I saw a statistic recently that said 43% of college students consider dropping out of school.
Frankly, I don’t believe it.
Maybe I’m naïve, but I don’t believe it.
I think the number is probably closer to 90%. Maybe 98%.
I believe it’s human nature to consider options. I think that’s what college is all about—considering options. Changing majors. Meeting new people and having new experiences. Getting drunk on your 21st birthday.
The big issue in life isn’t what we think about. The important stuff isn’t what hops through our brains like a Mardi Gras dancer. The important part is what we do with those thoughts.
Most people who are alive and who have ever held a job have at some point or another wanted to march in to someone’s office and quit. (“I’ll show them!”) Most of us refrain from that knee-jerk reaction. It’s the refraining that’s the important part. Of course we think about it. If we didn’t think about it, all those movies where people kill their bosses wouldn’t exist.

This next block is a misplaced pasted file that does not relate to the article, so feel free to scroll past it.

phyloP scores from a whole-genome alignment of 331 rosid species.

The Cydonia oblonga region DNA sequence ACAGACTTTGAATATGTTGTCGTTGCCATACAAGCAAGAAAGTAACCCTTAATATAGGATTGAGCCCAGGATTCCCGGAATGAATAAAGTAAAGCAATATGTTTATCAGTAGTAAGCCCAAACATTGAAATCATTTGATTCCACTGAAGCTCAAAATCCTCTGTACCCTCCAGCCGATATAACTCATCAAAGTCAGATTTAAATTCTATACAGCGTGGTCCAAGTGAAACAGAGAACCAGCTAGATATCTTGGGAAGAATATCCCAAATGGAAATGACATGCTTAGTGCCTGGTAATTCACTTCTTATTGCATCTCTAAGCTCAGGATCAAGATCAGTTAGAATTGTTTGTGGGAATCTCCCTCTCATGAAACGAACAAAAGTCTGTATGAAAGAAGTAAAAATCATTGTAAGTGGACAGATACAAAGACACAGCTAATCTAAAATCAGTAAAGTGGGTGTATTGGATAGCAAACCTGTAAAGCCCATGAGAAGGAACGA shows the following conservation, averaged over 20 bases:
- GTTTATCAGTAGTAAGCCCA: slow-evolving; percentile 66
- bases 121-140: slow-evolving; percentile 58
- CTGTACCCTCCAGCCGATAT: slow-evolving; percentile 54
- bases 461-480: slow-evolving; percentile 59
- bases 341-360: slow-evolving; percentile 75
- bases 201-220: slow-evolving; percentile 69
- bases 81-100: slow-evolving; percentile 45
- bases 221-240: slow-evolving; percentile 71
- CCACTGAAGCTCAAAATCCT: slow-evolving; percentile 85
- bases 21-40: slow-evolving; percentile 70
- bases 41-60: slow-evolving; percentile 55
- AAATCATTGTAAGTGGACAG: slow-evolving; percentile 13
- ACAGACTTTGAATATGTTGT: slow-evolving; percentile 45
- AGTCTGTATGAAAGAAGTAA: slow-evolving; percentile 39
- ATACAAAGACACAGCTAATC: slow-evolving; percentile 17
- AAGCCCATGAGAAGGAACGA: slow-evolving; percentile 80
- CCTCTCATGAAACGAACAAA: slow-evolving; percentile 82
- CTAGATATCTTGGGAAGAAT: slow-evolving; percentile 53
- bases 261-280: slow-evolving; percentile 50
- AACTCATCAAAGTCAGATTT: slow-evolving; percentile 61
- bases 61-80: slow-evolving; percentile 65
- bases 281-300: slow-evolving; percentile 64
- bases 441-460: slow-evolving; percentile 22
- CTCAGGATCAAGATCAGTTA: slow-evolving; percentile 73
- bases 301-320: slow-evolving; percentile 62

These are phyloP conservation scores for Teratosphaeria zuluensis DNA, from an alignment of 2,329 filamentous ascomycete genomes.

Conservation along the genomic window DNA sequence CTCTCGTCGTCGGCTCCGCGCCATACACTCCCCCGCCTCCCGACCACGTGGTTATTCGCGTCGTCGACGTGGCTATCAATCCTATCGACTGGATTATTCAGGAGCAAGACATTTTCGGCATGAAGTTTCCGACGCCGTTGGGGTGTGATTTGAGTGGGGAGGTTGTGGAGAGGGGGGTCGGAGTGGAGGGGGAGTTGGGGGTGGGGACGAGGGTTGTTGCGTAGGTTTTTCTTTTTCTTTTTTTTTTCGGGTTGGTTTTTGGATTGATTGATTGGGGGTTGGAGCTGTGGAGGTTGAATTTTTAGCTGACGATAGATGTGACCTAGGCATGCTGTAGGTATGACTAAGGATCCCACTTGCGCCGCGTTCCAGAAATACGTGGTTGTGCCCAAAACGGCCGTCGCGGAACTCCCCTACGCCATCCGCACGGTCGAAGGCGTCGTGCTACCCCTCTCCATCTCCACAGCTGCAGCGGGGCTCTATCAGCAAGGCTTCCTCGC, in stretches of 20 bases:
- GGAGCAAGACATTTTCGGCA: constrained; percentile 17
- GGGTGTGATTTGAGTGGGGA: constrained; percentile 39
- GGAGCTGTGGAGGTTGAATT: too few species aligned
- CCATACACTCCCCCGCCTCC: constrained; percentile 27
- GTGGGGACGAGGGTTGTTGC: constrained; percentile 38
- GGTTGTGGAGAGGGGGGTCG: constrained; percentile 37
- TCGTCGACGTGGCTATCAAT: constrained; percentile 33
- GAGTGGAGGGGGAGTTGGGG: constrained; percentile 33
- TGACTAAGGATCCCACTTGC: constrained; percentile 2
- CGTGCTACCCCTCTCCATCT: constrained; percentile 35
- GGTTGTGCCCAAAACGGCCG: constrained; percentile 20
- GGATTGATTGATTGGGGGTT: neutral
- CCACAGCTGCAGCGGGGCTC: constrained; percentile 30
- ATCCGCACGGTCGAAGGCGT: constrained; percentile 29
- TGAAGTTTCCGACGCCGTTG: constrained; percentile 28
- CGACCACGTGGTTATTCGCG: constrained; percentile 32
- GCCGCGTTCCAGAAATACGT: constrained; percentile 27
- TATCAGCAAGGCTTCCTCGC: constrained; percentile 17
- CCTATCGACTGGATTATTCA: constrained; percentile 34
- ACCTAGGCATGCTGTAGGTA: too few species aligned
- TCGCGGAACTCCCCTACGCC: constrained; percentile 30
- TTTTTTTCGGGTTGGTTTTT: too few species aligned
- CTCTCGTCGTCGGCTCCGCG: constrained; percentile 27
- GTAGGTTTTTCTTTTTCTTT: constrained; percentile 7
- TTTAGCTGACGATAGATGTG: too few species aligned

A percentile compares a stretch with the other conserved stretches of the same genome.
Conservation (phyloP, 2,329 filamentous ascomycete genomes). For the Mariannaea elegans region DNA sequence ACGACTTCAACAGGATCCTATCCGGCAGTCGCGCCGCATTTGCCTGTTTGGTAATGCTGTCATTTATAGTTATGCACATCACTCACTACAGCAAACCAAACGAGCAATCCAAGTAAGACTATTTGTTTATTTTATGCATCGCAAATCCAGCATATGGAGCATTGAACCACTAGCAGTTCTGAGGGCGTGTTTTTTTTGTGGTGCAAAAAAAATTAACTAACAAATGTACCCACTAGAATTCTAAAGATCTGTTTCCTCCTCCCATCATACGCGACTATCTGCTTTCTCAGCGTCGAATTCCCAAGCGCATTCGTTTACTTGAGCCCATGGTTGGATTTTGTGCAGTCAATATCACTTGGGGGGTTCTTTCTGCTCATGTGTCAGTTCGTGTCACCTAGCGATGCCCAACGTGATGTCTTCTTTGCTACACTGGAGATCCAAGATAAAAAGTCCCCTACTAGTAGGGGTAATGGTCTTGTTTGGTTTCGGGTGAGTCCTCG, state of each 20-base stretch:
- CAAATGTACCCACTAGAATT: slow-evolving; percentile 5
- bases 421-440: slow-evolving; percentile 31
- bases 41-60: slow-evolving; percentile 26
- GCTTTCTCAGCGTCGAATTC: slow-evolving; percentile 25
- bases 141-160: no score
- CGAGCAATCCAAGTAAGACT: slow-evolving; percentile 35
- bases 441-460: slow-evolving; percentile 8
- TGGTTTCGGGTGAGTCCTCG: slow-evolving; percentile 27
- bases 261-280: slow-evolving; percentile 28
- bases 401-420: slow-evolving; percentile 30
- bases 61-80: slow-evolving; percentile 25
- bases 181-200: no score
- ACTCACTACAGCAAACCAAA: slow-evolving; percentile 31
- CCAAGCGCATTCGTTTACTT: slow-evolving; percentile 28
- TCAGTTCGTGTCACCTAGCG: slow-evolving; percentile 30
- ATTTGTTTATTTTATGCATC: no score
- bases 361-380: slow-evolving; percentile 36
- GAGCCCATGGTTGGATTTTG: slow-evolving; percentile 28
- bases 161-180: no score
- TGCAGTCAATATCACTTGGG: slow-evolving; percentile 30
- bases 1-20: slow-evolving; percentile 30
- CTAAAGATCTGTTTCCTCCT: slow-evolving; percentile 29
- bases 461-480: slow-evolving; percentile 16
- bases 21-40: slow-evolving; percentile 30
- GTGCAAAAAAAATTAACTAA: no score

Most people who are alive and have ever been in a relationship have considered ending it (or ending the person we’re in the relationship with). Of course we think about it. We’re human. It’s the refraining from murder that’s the important part.
There is nothing wrong with leaving college. There is nothing wrong with quitting a job. There is nothing wrong with ending a relationship. These can all (under the right circumstances) be healthy, positive things. But let’s admit that we all think about them even if we don’t act on those thoughts. Because it’s the “how” and the “why” we do those things that matters much more than the minute of frustration in which we think about taking our marbles and going home.